Tara received her MA in Medical Anthropology in 2010. During her time at CU Denver, she also worked as a Research Assistant for the Health and Behavioral Sciences department. Tara has held a wide wage of occupations since graduating with her degree, including as a Surveillance Associate at the Colorado Department of Public Health and Environment and as a Rate/Financial Analyst at the Colorado Division of Insurance. Tara currently works as a Policy Analyst for the Colorado State Innovation Model (SIM) Office. This program aims to lower the cost of healthcare, better the quality of healthcare, and improve the health of the Colorado population overall.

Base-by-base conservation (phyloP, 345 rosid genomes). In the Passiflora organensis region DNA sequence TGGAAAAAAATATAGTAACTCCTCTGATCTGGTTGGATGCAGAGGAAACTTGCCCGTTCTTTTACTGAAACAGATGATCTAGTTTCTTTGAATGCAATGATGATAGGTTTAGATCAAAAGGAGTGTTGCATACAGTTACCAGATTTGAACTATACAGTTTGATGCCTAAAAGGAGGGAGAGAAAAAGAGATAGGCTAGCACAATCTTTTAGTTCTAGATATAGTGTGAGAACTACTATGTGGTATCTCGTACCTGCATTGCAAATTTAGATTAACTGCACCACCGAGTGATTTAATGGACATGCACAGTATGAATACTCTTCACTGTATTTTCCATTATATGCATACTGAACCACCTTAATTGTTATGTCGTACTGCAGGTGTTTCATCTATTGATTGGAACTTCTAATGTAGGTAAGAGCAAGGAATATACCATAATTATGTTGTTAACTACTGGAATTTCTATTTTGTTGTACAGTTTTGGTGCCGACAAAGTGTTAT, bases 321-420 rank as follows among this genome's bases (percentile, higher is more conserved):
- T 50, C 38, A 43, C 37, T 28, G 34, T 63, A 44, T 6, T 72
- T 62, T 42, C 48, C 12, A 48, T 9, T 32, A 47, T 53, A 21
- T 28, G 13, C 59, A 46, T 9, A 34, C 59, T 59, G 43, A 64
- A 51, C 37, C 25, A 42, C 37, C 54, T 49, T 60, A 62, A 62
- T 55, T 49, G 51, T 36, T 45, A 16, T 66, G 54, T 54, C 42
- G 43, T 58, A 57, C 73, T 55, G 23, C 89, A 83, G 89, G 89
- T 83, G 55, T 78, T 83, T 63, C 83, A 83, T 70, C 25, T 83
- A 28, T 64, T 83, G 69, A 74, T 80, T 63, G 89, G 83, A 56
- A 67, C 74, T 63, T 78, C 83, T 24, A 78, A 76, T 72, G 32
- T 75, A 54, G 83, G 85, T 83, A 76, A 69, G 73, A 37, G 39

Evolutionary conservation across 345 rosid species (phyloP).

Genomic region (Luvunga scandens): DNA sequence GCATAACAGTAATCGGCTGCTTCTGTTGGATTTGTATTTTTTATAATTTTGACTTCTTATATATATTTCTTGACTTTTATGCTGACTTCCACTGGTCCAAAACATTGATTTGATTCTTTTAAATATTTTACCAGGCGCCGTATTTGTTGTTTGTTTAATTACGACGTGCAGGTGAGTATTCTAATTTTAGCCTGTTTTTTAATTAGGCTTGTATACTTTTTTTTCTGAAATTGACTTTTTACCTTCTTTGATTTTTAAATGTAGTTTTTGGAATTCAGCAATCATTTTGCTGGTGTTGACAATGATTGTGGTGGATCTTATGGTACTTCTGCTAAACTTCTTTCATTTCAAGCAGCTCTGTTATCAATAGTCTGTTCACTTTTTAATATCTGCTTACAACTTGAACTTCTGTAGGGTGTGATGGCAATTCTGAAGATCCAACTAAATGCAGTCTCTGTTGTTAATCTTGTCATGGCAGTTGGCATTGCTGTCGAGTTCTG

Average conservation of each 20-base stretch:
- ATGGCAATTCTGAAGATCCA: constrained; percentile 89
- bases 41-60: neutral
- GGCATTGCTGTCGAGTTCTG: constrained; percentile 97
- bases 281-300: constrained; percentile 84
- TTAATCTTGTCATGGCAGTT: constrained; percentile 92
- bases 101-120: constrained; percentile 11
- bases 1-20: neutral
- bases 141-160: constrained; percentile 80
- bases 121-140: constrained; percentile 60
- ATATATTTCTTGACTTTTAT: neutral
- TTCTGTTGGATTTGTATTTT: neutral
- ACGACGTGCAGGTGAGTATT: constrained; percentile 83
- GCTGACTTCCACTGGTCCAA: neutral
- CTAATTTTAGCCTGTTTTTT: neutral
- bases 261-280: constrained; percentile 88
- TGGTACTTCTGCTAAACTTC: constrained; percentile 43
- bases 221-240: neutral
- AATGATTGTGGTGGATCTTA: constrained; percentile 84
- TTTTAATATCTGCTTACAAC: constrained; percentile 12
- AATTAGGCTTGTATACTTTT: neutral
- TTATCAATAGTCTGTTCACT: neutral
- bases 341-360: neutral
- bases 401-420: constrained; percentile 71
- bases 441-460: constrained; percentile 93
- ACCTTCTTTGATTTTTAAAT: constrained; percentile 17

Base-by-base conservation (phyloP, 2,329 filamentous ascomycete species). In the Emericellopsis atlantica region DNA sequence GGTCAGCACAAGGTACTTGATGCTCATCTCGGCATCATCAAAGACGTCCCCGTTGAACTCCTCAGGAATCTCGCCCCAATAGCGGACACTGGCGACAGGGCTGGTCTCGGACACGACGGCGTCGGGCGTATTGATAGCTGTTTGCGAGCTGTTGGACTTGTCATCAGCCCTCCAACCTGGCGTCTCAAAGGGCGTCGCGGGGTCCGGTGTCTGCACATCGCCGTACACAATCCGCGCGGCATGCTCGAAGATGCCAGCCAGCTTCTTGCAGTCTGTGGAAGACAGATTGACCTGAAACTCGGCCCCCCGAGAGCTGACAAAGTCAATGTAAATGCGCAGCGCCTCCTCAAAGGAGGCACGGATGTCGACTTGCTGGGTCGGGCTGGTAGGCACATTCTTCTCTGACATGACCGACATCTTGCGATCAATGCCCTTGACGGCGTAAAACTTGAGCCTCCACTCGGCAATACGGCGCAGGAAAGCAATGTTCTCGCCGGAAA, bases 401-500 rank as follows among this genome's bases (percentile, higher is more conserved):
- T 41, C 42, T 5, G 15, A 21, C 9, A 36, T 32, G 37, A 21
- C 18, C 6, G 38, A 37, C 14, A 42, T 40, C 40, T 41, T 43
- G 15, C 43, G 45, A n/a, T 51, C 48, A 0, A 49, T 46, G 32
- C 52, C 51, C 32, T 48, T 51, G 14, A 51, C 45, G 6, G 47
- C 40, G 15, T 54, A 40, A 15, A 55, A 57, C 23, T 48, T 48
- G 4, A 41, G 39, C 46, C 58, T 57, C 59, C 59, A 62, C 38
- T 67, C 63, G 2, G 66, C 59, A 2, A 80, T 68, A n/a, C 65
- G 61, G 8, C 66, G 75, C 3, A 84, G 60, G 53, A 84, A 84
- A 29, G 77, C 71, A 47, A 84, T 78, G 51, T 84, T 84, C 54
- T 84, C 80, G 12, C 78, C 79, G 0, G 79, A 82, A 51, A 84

Tara also works as a Program Coordinator for the State Two Generation Program through the office of Governor John Hickenlooper. This program approaches health with a dual generational focus, with the family as a single unit of focus.
Susanna received her M.A. in Medical Anthropology from the University of Colorado Denver and wrote her thesis on the provision of doulas to support women placing children for adoption. She continued her graduate work in the Reproductive Health Lab at Oregon State University and returned to Denver in 2014 to work with an all options adoption agency. Susanna Snyder is an Applied Medical Anthropologist with eight years of experience in maternal child health research, education, and advocacy.